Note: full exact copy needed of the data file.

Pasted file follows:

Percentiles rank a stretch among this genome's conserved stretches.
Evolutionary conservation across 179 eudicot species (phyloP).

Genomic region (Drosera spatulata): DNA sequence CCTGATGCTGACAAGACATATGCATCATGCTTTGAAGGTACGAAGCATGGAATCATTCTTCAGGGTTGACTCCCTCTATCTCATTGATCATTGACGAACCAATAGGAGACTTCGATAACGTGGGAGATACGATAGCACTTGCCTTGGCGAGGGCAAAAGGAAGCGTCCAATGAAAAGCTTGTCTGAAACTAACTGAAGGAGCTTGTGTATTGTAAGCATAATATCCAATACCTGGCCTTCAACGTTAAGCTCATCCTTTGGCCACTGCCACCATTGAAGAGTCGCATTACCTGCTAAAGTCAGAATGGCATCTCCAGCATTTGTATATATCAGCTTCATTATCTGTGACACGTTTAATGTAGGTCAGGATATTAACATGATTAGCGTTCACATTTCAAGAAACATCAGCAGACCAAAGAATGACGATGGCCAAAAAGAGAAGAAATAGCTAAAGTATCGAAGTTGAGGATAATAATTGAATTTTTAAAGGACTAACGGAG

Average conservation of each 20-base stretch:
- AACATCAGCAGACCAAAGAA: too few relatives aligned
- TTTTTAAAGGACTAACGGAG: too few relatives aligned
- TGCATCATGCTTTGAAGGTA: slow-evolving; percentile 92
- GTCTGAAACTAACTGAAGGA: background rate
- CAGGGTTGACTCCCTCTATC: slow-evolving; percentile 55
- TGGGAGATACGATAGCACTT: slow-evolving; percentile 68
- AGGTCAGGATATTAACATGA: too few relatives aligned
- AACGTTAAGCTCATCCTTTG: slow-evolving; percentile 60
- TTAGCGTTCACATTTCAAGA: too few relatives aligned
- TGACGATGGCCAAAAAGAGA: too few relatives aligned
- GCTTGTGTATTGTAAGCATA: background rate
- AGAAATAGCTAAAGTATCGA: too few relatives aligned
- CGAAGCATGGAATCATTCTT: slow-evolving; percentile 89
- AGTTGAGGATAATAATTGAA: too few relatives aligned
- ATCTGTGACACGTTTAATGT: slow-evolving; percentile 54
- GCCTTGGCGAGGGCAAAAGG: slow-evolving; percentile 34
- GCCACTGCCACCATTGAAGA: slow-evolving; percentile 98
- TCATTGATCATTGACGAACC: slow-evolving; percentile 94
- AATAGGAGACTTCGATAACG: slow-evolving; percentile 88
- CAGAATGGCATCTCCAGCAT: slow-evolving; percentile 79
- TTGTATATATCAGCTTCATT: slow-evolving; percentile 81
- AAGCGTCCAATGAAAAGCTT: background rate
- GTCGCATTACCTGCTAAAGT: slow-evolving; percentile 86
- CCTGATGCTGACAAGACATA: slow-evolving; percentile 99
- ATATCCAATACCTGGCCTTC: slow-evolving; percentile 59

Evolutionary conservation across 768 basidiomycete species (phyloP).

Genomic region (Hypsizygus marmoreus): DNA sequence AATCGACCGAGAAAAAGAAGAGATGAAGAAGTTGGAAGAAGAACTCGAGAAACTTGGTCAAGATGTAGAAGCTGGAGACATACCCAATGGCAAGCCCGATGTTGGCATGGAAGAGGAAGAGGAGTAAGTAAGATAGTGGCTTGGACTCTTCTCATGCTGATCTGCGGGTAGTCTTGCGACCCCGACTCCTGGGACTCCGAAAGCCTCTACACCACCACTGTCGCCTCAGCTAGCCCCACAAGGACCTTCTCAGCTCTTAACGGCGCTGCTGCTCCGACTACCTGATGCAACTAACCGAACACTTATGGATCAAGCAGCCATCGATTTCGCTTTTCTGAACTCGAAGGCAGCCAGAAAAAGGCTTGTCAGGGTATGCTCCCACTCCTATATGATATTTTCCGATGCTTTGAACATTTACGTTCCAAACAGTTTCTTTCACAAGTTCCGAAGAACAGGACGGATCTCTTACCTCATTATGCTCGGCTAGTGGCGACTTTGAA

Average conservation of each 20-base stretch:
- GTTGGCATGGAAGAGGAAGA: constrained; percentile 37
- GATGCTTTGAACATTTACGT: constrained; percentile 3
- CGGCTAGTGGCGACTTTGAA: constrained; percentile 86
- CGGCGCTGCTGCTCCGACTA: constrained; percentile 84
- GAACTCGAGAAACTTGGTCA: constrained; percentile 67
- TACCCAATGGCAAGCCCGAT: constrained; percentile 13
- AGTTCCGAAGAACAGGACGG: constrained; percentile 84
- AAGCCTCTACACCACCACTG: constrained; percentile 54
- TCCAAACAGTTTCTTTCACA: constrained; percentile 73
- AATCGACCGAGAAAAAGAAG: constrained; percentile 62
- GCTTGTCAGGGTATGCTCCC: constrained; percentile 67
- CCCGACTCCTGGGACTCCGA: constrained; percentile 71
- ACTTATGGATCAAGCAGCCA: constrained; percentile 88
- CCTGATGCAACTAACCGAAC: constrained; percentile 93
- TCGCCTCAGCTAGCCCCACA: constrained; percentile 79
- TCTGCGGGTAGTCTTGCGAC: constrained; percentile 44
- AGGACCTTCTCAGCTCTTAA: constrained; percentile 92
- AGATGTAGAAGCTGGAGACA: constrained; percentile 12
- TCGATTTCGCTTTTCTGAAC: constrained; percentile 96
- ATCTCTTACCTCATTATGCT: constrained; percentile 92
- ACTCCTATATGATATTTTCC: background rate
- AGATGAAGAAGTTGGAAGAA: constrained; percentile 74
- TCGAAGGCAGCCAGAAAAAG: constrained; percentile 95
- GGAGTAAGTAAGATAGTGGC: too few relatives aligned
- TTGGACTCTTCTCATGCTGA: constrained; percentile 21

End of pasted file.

Percentiles rank a stretch among this genome's conserved stretches.
Evolutionary conservation across 179 eudicot species (phyloP).

Genomic region (Drosera spatulata): DNA sequence CCTGATGCTGACAAGACATATGCATCATGCTTTGAAGGTACGAAGCATGGAATCATTCTTCAGGGTTGACTCCCTCTATCTCATTGATCATTGACGAACCAATAGGAGACTTCGATAACGTGGGAGATACGATAGCACTTGCCTTGGCGAGGGCAAAAGGAAGCGTCCAATGAAAAGCTTGTCTGAAACTAACTGAAGGAGCTTGTGTATTGTAAGCATAATATCCAATACCTGGCCTTCAACGTTAAGCTCATCCTTTGGCCACTGCCACCATTGAAGAGTCGCATTACCTGCTAAAGTCAGAATGGCATCTCCAGCATTTGTATATATCAGCTTCATTATCTGTGACACGTTTAATGTAGGTCAGGATATTAACATGATTAGCGTTCACATTTCAAGAAACATCAGCAGACCAAAGAATGACGATGGCCAAAAAGAGAAGAAATAGCTAAAGTATCGAAGTTGAGGATAATAATTGAATTTTTAAAGGACTAACGGAG

Average conservation of each 20-base stretch:
- AACATCAGCAGACCAAAGAA: too few relatives aligned
- TTTTTAAAGGACTAACGGAG: too few relatives aligned
- TGCATCATGCTTTGAAGGTA: slow-evolving; percentile 92
- GTCTGAAACTAACTGAAGGA: background rate
- CAGGGTTGACTCCCTCTATC: slow-evolving; percentile 55
- TGGGAGATACGATAGCACTT: slow-evolving; percentile 68
- AGGTCAGGATATTAACATGA: too few relatives aligned
- AACGTTAAGCTCATCCTTTG: slow-evolving; percentile 60
- TTAGCGTTCACATTTCAAGA: too few relatives aligned
- TGACGATGGCCAAAAAGAGA: too few relatives aligned
- GCTTGTGTATTGTAAGCATA: background rate
- AGAAATAGCTAAAGTATCGA: too few relatives aligned
- CGAAGCATGGAATCATTCTT: slow-evolving; percentile 89
- AGTTGAGGATAATAATTGAA: too few relatives aligned
- ATCTGTGACACGTTTAATGT: slow-evolving; percentile 54
- GCCTTGGCGAGGGCAAAAGG: slow-evolving; percentile 34
- GCCACTGCCACCATTGAAGA: slow-evolving; percentile 98
- TCATTGATCATTGACGAACC: slow-evolving; percentile 94
- AATAGGAGACTTCGATAACG: slow-evolving; percentile 88
- CAGAATGGCATCTCCAGCAT: slow-evolving; percentile 79
- TTGTATATATCAGCTTCATT: slow-evolving; percentile 81
- AAGCGTCCAATGAAAAGCTT: background rate
- GTCGCATTACCTGCTAAAGT: slow-evolving; percentile 86
- CCTGATGCTGACAAGACATA: slow-evolving; percentile 99
- ATATCCAATACCTGGCCTTC: slow-evolving; percentile 59

Evolutionary conservation across 768 basidiomycete species (phyloP).

Genomic region (Hypsizygus marmoreus): DNA sequence AATCGACCGAGAAAAAGAAGAGATGAAGAAGTTGGAAGAAGAACTCGAGAAACTTGGTCAAGATGTAGAAGCTGGAGACATACCCAATGGCAAGCCCGATGTTGGCATGGAAGAGGAAGAGGAGTAAGTAAGATAGTGGCTTGGACTCTTCTCATGCTGATCTGCGGGTAGTCTTGCGACCCCGACTCCTGGGACTCCGAAAGCCTCTACACCACCACTGTCGCCTCAGCTAGCCCCACAAGGACCTTCTCAGCTCTTAACGGCGCTGCTGCTCCGACTACCTGATGCAACTAACCGAACACTTATGGATCAAGCAGCCATCGATTTCGCTTTTCTGAACTCGAAGGCAGCCAGAAAAAGGCTTGTCAGGGTATGCTCCCACTCCTATATGATATTTTCCGATGCTTTGAACATTTACGTTCCAAACAGTTTCTTTCACAAGTTCCGAAGAACAGGACGGATCTCTTACCTCATTATGCTCGGCTAGTGGCGACTTTGAA

Average conservation of each 20-base stretch:
- GTTGGCATGGAAGAGGAAGA: constrained; percentile 37
- GATGCTTTGAACATTTACGT: constrained; percentile 3
- CGGCTAGTGGCGACTTTGAA: constrained; percentile 86
- CGGCGCTGCTGCTCCGACTA: constrained; percentile 84
- GAACTCGAGAAACTTGGTCA: constrained; percentile 67
- TACCCAATGGCAAGCCCGAT: constrained; percentile 13
- AGTTCCGAAGAACAGGACGG: constrained; percentile 84
- AAGCCTCTACACCACCACTG: constrained; percentile 54
- TCCAAACAGTTTCTTTCACA: constrained; percentile 73
- AATCGACCGAGAAAAAGAAG: constrained; percentile 62
- GCTTGTCAGGGTATGCTCCC: constrained; percentile 67
- CCCGACTCCTGGGACTCCGA: constrained; percentile 71
- ACTTATGGATCAAGCAGCCA: constrained; percentile 88
- CCTGATGCAACTAACCGAAC: constrained; percentile 93
- TCGCCTCAGCTAGCCCCACA: constrained; percentile 79
- TCTGCGGGTAGTCTTGCGAC: constrained; percentile 44
- AGGACCTTCTCAGCTCTTAA: constrained; percentile 92
- AGATGTAGAAGCTGGAGACA: constrained; percentile 12
- TCGATTTCGCTTTTCTGAAC: constrained; percentile 96
- ATCTCTTACCTCATTATGCT: constrained; percentile 92
- ACTCCTATATGATATTTTCC: background rate
- AGATGAAGAAGTTGGAAGAA: constrained; percentile 74
- TCGAAGGCAGCCAGAAAAAG: constrained; percentile 95
- GGAGTAAGTAAGATAGTGGC: too few relatives aligned
- TTGGACTCTTCTCATGCTGA: constrained; percentile 21